March 25, 2003 By Government Technology
The system is designed to help public health officials track outbreaks of illness in Eastern Massachusetts, and will analyze trends or spikes in illness within 24 hours of complaints, symptoms or diagnoses being entered into a patient's medical record by hundreds of Harvard Vanguard doctors who care for more than 100,000 patients in Massachusetts.
On a daily basis, the DPH can monitor the information by geography and time, enabling the department to identify where and when unusual patterns or clusters of illness are occurring to provide maximum protection of confidential patient information.
"There is no better early warning and detection system available," said Public Health Commissioner Christine Ferguson. "This health information is in real time, available to us shortly after a person visits their doctor's office or calls their clinician for advice."
The system is the basis of a national demonstration project under development for the Center for Disease Control (CDC). The Massachusetts project went live October 2001, and the federal government funded the development of the specialized computer system as part of the CDC's bio terrorism preparedness and response funding to states.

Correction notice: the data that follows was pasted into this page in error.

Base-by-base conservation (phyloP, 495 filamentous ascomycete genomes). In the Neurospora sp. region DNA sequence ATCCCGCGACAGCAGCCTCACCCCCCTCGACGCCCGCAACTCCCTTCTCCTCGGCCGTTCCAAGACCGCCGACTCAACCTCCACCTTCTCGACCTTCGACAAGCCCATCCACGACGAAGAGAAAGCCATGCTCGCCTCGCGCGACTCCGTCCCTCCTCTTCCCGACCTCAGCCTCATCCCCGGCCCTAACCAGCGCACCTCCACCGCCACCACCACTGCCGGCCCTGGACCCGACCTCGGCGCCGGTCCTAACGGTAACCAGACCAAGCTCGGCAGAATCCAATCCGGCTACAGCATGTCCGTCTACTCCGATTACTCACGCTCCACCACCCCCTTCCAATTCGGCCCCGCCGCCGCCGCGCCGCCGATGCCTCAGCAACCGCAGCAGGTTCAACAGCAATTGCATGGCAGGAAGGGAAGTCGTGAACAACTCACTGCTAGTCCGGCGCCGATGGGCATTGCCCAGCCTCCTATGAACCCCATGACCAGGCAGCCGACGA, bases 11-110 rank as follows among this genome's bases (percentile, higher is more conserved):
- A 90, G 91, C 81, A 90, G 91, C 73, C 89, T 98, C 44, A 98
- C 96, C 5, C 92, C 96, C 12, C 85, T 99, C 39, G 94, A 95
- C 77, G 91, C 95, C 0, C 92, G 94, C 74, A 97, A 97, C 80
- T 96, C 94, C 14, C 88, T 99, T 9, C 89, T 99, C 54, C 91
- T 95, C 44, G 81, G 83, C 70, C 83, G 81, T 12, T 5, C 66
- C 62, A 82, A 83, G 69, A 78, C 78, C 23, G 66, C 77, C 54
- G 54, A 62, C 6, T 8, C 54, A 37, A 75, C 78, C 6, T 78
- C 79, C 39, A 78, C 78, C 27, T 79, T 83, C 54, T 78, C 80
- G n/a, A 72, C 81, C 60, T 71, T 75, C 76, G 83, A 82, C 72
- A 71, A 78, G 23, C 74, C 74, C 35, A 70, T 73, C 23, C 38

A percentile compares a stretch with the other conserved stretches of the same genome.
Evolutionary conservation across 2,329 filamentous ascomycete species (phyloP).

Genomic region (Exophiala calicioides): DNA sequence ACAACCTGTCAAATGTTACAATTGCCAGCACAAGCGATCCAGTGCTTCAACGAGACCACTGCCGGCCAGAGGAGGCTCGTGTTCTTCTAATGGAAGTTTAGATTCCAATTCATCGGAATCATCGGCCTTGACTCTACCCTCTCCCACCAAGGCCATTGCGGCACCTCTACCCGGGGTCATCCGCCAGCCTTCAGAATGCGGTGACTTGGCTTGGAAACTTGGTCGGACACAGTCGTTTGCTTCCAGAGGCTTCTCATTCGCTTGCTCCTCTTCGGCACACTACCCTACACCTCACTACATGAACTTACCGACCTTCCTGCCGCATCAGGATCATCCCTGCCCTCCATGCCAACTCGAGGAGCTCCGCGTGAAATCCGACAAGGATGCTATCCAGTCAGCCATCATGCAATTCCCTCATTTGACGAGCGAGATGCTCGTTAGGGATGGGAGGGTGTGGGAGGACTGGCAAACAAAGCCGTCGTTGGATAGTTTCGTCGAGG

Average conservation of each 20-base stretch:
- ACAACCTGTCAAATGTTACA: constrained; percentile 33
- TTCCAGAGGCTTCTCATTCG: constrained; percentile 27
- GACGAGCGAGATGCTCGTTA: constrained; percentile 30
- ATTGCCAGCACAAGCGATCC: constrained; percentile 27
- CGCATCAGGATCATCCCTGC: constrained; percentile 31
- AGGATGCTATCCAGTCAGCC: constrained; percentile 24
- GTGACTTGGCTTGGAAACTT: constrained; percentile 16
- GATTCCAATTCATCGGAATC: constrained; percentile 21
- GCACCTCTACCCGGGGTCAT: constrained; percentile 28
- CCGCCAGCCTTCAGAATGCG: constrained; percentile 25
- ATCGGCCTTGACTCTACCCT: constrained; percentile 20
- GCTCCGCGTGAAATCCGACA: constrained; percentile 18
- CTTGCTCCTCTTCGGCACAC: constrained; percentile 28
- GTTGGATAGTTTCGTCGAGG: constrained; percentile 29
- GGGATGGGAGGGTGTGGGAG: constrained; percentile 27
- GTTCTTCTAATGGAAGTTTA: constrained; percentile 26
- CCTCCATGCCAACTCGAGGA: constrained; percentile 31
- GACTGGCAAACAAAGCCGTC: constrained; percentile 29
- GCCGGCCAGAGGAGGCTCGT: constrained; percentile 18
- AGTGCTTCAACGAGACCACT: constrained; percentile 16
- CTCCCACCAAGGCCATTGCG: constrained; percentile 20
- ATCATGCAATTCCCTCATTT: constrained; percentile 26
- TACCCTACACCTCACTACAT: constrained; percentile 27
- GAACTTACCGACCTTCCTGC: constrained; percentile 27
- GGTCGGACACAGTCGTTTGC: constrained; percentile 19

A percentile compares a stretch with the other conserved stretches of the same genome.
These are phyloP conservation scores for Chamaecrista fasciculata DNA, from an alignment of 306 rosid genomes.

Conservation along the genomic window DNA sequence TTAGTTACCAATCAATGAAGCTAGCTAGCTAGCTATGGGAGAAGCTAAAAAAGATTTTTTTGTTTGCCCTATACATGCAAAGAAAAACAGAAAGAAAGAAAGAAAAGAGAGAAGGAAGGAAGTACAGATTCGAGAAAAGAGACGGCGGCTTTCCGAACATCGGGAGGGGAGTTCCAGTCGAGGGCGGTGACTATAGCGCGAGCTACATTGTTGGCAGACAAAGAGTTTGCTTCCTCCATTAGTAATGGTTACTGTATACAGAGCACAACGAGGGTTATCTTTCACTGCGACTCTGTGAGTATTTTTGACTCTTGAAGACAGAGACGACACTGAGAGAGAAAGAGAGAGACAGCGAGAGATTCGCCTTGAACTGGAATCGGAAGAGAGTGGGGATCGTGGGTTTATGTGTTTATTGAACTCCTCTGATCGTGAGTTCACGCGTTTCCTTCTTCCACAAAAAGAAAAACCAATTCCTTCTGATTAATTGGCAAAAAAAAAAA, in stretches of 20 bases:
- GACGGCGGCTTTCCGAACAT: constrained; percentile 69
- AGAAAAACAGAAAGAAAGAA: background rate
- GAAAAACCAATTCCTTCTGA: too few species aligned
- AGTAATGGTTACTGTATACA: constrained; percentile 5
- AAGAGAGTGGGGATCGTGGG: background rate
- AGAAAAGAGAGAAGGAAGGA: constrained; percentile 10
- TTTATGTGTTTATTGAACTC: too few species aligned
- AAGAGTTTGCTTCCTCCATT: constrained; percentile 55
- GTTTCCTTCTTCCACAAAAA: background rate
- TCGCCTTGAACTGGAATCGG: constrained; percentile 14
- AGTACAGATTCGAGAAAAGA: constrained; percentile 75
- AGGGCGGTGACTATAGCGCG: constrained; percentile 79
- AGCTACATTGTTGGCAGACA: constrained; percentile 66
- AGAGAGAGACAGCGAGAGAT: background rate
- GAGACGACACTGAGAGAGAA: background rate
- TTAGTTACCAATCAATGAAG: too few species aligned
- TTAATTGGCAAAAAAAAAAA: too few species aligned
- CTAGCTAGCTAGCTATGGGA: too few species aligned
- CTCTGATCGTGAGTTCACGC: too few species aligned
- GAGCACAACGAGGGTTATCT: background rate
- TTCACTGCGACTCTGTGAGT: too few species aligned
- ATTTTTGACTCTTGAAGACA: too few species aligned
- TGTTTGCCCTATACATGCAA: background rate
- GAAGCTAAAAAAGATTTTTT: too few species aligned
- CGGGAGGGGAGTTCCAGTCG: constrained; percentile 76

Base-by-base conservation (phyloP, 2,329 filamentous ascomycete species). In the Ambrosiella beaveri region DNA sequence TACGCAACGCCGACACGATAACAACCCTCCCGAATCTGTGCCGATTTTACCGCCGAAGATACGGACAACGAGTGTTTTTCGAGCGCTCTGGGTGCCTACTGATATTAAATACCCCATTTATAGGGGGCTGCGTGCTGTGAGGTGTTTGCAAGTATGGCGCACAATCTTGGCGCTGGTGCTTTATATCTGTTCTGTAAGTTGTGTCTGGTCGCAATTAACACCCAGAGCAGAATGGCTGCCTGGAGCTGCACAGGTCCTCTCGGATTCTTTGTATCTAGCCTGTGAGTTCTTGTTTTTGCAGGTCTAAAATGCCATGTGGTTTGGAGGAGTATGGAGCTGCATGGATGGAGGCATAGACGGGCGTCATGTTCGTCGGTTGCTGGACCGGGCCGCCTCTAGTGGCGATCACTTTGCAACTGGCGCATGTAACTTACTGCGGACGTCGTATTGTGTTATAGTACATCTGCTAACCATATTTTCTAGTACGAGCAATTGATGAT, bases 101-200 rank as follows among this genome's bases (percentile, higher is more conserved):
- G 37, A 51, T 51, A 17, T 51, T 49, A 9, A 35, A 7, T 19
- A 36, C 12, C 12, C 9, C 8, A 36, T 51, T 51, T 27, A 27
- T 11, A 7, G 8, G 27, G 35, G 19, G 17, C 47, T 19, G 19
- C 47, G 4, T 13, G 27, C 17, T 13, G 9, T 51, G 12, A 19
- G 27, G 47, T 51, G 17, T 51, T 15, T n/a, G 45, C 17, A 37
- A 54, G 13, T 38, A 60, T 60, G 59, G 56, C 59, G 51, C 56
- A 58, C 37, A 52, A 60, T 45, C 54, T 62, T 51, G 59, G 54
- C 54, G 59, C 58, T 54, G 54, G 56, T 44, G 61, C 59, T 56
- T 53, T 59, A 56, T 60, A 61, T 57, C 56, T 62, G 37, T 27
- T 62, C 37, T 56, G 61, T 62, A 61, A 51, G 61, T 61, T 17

Earlier this month, DPH said it joined the EPA and DEP to initiate Biowatch in the Greater Boston Metropolitan area, an environmental air-monitoring program to detect anthrax, smallpox and other harmful biological agents.
DPH also said it is working with the Massachusetts Hospital Association on surge planning -- the ability for each of seven designated regions in the state to care for an additional 500 acutely ill patients in the event of a chemical or bio terrorism event and the establishment of decontamination units at hospitals and other community locations throughout Massachusetts.
Office of Gov. Mitt Romney
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